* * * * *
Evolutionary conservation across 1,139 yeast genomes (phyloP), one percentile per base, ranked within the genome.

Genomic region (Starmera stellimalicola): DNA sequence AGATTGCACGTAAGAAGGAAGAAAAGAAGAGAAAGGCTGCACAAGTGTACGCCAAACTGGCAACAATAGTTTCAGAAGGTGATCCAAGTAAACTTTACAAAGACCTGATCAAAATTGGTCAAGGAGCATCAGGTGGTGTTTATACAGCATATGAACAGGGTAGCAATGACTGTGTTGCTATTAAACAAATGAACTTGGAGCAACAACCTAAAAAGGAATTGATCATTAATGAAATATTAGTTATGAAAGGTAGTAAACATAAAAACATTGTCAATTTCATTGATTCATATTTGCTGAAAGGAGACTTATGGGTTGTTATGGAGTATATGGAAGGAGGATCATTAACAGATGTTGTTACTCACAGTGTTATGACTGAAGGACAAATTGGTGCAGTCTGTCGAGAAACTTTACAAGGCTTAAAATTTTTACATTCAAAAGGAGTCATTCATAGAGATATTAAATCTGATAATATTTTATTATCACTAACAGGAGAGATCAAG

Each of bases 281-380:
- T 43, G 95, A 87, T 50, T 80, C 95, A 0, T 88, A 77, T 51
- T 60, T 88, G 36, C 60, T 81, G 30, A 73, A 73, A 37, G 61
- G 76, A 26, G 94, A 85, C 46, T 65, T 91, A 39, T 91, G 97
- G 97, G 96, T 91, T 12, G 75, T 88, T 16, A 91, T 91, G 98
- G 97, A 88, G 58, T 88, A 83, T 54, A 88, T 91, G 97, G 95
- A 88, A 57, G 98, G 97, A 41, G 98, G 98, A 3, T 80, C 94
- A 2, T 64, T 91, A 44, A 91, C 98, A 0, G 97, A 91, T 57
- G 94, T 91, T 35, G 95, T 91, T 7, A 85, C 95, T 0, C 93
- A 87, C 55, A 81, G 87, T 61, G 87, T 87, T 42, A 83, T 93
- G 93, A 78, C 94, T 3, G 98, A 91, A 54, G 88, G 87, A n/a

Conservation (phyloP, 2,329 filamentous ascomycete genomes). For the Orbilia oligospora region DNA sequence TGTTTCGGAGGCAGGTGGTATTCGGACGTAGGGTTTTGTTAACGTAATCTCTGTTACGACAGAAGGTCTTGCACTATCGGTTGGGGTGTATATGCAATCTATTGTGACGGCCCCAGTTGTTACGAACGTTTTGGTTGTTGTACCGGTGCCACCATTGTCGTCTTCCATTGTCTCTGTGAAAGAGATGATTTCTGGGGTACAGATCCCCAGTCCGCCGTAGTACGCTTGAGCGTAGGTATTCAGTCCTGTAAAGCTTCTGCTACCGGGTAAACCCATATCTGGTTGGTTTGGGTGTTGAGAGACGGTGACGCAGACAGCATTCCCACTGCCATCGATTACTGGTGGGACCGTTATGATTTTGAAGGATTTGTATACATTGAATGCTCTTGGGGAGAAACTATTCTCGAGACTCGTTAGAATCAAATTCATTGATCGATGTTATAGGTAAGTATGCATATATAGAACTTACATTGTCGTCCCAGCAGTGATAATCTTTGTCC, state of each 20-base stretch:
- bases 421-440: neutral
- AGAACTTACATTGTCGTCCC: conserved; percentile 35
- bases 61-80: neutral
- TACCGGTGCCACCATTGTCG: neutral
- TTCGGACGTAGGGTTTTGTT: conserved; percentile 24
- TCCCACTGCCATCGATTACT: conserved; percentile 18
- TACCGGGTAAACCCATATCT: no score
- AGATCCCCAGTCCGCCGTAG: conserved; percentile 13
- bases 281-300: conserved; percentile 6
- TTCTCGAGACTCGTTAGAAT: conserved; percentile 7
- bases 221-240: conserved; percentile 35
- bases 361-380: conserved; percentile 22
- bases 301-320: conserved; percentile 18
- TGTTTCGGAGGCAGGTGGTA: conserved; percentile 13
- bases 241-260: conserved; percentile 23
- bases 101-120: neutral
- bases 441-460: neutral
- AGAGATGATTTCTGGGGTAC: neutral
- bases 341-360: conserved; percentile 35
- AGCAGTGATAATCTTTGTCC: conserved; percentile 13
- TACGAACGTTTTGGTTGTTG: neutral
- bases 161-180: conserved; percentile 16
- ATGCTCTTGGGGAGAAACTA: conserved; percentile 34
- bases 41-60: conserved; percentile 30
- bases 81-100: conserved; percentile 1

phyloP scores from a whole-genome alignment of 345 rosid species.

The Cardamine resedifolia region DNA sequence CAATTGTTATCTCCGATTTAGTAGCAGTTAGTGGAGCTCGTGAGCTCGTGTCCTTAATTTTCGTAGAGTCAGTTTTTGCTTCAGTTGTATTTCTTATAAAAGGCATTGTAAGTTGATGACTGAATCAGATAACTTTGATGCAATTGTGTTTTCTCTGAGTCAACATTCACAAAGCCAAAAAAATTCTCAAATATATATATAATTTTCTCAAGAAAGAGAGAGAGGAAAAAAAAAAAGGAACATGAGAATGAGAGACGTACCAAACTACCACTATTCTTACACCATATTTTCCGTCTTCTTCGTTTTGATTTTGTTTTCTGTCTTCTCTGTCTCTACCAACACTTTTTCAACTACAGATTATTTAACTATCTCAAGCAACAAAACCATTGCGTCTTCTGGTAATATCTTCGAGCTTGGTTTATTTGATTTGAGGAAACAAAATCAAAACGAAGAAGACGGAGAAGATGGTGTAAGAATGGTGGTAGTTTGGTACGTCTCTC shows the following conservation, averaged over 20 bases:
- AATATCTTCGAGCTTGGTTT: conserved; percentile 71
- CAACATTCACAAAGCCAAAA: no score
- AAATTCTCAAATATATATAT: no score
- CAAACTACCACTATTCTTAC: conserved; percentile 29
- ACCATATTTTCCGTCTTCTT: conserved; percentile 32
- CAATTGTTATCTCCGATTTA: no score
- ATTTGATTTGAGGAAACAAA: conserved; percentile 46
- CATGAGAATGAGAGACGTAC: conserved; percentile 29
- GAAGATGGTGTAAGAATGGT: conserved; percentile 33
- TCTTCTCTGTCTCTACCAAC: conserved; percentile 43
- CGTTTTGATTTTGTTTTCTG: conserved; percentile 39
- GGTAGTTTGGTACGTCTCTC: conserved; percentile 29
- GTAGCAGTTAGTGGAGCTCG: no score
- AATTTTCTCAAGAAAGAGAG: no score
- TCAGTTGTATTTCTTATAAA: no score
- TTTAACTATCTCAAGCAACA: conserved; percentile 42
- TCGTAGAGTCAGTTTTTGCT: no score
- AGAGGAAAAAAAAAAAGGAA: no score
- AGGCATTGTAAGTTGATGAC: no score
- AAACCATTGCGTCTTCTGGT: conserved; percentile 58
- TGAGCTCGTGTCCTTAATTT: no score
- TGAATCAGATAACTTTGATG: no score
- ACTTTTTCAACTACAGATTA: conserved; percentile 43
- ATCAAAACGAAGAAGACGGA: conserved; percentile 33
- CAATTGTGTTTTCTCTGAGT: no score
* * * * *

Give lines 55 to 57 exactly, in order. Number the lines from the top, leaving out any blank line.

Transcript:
- AATTTTCTCAAGAAAGAGAG: no score
- TCAGTTGTATTTCTTATAAA: no score
- TTTAACTATCTCAAGCAACA: conserved; percentile 42